I visited Monfort Bat Sactuary, home to a colony of some two million fruit bats. The sactuary holds the Guinness World Records for having the largest single colony of Rousette fruit bats. You’d be disappointed if you expect a spelunking adventure to see the bats. The caves are merely deep openings in the ground. The redeeming quality? Of course the thousands of bats lining the walls. You can find five openings full of bats but we were told that the tunnels run long and deep and tourists are not allowed to go down. [Warning: Their poop doesn’t smell very nice.]
Next in the itinerary is Hagimit Falls. It’s a long drive from the bat sanctuary and it requires a short hike from the road. It’s not as majestic and as pristine as the waterfalls we have in Cebu but it was a sight to see nonetheless.
I then made my way to Bluebird Resort (entrance fee: P10). The viewing deck offers a good view of the neighboring Talikud Island. A trip to Samal Island usually includes an island hopping tour around Talikud Island where you can find the Pearl Farm Resort, several coral gardens, the Taklobo (Giant Clam) Sanctuary, and a lot more. However, chartering a motorized banca is not practical for a solo traveler. And besides, I’ve already taken this tour last year when I visited Davao for the Chemistry Congress. At Bluebird Resort, I just marveled at the scenic view of the island.
Bluebird Resort would have been the last stop of the tour but the driver told me that there is a spot nearby where locals can frolic by the beach for free. If you’re in for an adrenaline rush, they have a perfect spot for cliff diving.
By noon, I was already on my way back to the city where I had my late lunch (I’ll post my eat-tinerary separately). I had a few hours left before my flight so I decided to visit Crocodile Park and Butterfly Garden which are both close to the airport.
Davao Crocodile Park offers wildlife encounter at the heart of the city. They have Philippine crocodiles of all sizes which they breed primarily for leather but also for other products (meat, crocodile oil, etc). More than that, they also have other animals like Bengal tigers, ostriches (which you can feed for a fee), orangutans, birds, snakes, and a lot more. The entrance fee also allows free entry to the Butterfly Garden. For P250, you definitely get a bang out of your buck. If you linger, you can catch their daily shows like Feeding Frenzy (crocodile feeding), bird shows, tightrope walking (suspended over a pond full of crocodiles), fire dancing and a lot more. But then again, the shows were to start at 4 pm and I had a 5:40 pm flight to catch. I had to pass.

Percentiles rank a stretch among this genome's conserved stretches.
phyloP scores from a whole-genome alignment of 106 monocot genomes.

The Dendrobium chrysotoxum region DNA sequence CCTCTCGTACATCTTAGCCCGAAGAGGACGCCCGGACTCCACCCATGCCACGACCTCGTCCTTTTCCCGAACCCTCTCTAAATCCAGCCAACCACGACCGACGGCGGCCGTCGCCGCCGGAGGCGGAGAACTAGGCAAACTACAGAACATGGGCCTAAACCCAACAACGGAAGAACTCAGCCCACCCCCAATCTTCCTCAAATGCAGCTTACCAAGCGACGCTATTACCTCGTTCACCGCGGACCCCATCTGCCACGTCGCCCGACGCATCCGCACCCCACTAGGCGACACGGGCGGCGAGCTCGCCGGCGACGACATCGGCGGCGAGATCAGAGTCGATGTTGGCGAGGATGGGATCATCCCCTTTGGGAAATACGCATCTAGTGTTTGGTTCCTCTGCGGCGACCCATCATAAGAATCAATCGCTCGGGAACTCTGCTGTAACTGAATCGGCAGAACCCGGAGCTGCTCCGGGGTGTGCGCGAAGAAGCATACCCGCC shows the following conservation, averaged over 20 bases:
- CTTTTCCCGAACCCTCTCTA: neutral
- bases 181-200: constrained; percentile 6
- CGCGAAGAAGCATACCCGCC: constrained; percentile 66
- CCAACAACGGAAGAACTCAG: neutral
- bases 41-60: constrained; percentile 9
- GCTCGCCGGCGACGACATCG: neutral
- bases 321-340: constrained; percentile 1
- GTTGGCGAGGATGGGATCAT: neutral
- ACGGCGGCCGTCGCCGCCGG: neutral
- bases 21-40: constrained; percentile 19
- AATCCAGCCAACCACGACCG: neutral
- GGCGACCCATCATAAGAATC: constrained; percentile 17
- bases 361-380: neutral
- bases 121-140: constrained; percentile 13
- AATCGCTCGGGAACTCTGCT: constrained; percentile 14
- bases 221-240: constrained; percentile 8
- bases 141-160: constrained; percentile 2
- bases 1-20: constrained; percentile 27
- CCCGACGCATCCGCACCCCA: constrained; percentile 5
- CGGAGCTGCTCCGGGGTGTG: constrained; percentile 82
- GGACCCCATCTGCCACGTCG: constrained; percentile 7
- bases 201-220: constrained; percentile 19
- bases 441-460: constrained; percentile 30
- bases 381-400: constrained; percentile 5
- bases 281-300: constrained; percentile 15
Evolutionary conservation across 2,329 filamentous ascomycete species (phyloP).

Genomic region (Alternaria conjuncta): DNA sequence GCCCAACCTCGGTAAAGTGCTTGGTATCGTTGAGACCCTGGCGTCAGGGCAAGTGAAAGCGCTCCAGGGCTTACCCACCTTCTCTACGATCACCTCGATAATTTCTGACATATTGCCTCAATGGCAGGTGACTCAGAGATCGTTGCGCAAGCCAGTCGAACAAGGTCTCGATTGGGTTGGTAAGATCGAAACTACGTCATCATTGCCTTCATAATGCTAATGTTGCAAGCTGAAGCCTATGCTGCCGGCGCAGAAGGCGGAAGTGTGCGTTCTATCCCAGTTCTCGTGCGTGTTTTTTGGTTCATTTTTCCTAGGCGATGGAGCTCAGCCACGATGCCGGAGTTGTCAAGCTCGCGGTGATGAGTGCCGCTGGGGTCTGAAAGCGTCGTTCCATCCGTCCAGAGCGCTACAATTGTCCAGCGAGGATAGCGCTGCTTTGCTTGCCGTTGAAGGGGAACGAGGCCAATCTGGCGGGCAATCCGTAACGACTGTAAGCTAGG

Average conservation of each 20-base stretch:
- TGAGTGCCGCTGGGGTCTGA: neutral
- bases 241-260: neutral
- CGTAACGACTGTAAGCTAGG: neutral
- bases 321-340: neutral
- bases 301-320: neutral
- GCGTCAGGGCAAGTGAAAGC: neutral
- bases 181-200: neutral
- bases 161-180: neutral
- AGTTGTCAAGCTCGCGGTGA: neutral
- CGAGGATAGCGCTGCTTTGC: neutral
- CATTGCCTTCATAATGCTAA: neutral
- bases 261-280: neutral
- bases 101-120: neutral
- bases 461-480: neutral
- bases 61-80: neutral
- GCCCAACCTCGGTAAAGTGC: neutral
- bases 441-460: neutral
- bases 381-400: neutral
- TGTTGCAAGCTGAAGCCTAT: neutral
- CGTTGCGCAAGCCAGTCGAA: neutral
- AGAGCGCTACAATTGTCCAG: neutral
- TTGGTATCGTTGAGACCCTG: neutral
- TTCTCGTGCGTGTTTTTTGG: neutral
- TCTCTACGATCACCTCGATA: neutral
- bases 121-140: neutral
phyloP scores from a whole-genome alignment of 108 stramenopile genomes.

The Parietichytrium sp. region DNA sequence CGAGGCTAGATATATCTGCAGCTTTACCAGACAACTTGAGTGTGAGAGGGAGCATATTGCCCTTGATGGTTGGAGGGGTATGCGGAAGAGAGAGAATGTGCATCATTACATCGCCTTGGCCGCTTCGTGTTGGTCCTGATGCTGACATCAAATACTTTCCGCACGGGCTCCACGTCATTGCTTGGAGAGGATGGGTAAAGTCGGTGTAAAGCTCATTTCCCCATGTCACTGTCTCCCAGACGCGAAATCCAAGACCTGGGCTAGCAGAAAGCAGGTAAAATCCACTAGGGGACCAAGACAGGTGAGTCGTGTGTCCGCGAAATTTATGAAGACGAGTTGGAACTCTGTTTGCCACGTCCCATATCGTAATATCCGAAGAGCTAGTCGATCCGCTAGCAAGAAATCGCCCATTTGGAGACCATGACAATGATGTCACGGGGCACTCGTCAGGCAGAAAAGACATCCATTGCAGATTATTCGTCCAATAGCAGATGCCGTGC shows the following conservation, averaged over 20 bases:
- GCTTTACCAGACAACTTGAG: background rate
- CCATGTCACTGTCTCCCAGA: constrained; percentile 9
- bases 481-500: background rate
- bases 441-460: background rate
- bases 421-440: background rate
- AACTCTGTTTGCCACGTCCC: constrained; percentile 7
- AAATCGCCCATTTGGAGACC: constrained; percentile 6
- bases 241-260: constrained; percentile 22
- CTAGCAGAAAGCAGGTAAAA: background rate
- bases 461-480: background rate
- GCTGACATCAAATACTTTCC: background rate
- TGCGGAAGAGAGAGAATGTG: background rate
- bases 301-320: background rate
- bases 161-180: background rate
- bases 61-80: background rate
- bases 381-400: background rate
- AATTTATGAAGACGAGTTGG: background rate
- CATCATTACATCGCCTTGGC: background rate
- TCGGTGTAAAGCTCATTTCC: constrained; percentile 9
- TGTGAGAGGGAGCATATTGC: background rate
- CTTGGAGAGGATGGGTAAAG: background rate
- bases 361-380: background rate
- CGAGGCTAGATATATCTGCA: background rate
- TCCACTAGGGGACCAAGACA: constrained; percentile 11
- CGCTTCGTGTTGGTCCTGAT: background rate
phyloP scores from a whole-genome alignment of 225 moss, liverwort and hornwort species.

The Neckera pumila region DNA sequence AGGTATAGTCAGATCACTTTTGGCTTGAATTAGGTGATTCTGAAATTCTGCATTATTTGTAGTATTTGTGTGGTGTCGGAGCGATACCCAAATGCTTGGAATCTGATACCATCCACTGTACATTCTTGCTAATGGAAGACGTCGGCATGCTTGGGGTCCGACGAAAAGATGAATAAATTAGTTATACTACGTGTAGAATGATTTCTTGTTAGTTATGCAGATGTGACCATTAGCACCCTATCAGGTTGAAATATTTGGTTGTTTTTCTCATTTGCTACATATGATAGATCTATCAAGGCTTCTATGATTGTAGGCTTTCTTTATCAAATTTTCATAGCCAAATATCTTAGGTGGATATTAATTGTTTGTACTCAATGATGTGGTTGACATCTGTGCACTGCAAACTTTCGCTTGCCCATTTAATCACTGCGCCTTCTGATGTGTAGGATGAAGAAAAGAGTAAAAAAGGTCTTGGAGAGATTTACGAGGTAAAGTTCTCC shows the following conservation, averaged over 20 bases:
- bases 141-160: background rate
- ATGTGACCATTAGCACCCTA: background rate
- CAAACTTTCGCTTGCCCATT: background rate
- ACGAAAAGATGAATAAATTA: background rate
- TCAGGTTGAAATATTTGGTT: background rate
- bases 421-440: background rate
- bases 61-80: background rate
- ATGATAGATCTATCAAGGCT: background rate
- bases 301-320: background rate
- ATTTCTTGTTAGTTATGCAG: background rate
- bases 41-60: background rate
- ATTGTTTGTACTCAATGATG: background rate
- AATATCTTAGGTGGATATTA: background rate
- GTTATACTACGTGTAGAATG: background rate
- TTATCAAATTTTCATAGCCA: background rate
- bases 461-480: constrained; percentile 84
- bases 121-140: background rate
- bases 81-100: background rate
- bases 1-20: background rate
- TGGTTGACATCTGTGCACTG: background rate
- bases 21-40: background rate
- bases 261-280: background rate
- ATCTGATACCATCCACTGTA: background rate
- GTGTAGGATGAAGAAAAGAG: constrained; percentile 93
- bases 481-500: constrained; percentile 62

And that was it. I took a cab to the airport, took one last photo at the giant durian landmark, and boarded the plane. Even with just two days, one night, and a tight budget, I must say that I didn’t do so bad at all. Especially for someone who only came to Davao for a lunch meeting.
“But it’s over now, go on and take #Davao”
-Take a Bow, Rihanna
Getting There: Several airlines fly to Francisco Bangoy International Airport daily.
Going Around: There are taxis, jeepneys, and buses.
What to Eat: Durian and other fruits (try Pomelo), tuna (try it as kinilaw), durian coffee, civet coffee, dark chocolate from locally-sourced cacao
Places to see:
- Bankerohan Market | Several jeepneys pass by this market (Php 8)
- Philippine Eagle Center | In Bankerohan Market, take a van going to Calinan (Php 40) and ask the driver to drop you at the tricycle terminal going to Malagos (Php 8). Park entrance is Php 150 but Malagos Water District also asks for a Php 5 entrance fee (the center is within the water district compound).
- Samal Island (inland tour) | Take a jeepney going to Sasa (Php 10). At Sasa Wharf, ride a ferry going to Babak Wharf (Php 10). You may charter a habal-habal (motocycle with driver) for a day for only Php 800. You can go wherever you like. | Entrance Fees: Montfort Bat Sanctuary (Php100), Hagimit Falls (Php50), Bluebird Resort Viewing Deck (Php10), Caputian Beach (free)
- Crocodile Farm and Butterfly Sanctuary | This is accessible only through taxi and private vehicles (Php 150 fare from the city). Entance Fee: Php 250
- [PS: I’ll write a different post for my gastronomic adventure in Davao.]